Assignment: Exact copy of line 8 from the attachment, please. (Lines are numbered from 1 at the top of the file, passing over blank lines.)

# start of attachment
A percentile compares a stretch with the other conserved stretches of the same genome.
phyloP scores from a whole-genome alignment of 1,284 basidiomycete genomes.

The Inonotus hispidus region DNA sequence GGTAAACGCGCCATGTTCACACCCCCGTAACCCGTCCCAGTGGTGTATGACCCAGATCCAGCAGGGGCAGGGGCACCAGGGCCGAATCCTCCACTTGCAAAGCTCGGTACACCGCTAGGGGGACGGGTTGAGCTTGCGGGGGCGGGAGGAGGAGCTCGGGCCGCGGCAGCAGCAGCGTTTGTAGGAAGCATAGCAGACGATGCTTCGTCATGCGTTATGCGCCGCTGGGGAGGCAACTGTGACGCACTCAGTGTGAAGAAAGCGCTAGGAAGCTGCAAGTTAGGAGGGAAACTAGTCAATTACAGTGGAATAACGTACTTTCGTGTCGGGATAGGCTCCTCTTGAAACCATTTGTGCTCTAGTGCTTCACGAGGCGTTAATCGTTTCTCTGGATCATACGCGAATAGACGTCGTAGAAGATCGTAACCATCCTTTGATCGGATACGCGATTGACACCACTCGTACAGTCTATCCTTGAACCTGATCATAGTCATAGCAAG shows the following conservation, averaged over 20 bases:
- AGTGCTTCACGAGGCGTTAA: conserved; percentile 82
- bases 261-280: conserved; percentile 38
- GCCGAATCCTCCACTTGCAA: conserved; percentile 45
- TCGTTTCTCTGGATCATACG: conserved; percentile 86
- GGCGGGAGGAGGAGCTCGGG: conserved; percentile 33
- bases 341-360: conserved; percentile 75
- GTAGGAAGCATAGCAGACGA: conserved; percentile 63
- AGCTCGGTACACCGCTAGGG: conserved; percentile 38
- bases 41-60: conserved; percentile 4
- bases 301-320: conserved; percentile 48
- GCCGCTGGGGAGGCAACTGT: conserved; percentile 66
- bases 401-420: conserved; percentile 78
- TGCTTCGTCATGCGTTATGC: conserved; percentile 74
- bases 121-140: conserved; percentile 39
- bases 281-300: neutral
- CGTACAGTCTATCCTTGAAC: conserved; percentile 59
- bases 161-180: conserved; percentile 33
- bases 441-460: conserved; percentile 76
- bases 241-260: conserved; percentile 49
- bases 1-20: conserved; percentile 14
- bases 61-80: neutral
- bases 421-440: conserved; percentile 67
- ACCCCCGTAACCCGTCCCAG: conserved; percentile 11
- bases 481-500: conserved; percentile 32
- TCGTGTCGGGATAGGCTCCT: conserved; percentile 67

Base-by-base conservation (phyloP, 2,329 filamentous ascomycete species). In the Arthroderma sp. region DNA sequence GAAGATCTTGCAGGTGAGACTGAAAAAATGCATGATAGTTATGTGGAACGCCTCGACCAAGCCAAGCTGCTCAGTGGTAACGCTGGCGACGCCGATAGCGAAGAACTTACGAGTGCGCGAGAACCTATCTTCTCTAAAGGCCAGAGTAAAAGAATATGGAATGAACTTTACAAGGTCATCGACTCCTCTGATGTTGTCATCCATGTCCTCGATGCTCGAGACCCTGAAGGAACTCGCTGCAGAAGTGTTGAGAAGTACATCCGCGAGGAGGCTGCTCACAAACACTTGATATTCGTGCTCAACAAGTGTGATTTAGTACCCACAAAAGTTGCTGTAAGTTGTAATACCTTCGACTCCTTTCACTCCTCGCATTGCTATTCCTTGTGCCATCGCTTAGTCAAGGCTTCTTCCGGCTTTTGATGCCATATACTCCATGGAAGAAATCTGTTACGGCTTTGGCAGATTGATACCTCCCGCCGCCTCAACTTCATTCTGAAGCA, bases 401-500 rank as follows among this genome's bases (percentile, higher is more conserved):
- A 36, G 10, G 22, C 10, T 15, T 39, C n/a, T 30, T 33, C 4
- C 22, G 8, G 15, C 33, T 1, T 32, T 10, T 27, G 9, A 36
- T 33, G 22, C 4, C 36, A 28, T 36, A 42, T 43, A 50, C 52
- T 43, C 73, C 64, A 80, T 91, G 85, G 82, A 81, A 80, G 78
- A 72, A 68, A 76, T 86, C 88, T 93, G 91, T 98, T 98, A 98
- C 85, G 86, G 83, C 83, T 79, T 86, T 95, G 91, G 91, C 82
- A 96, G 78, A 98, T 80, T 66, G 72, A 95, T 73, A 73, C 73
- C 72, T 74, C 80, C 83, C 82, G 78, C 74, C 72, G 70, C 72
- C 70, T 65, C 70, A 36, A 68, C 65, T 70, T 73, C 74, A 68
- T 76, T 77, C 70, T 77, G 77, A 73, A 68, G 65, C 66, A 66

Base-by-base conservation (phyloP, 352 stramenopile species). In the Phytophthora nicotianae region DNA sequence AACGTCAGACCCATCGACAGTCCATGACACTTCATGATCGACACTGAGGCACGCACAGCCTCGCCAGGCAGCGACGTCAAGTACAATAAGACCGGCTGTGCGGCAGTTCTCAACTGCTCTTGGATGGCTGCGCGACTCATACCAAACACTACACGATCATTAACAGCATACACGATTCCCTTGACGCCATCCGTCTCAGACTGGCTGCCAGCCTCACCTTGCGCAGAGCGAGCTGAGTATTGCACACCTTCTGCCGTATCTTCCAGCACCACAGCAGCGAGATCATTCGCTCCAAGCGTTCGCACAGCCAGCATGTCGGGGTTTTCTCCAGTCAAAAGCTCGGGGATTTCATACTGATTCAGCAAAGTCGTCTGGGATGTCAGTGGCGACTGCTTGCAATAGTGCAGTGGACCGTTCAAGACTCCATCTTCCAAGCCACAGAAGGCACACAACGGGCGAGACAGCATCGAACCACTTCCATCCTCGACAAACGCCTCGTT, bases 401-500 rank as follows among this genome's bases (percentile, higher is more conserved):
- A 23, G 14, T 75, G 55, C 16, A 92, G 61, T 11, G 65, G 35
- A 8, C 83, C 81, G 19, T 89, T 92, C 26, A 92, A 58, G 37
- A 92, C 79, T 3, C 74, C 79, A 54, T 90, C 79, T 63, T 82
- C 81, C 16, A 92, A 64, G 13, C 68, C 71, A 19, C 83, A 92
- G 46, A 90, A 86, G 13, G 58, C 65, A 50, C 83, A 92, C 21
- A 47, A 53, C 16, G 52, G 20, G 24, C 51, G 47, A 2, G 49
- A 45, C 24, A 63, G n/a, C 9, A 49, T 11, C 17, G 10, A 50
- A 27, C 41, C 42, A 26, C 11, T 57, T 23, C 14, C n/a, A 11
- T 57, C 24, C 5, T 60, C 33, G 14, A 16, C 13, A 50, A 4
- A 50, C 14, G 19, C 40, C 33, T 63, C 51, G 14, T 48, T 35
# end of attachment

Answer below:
- GGCGGGAGGAGGAGCTCGGG: conserved; percentile 33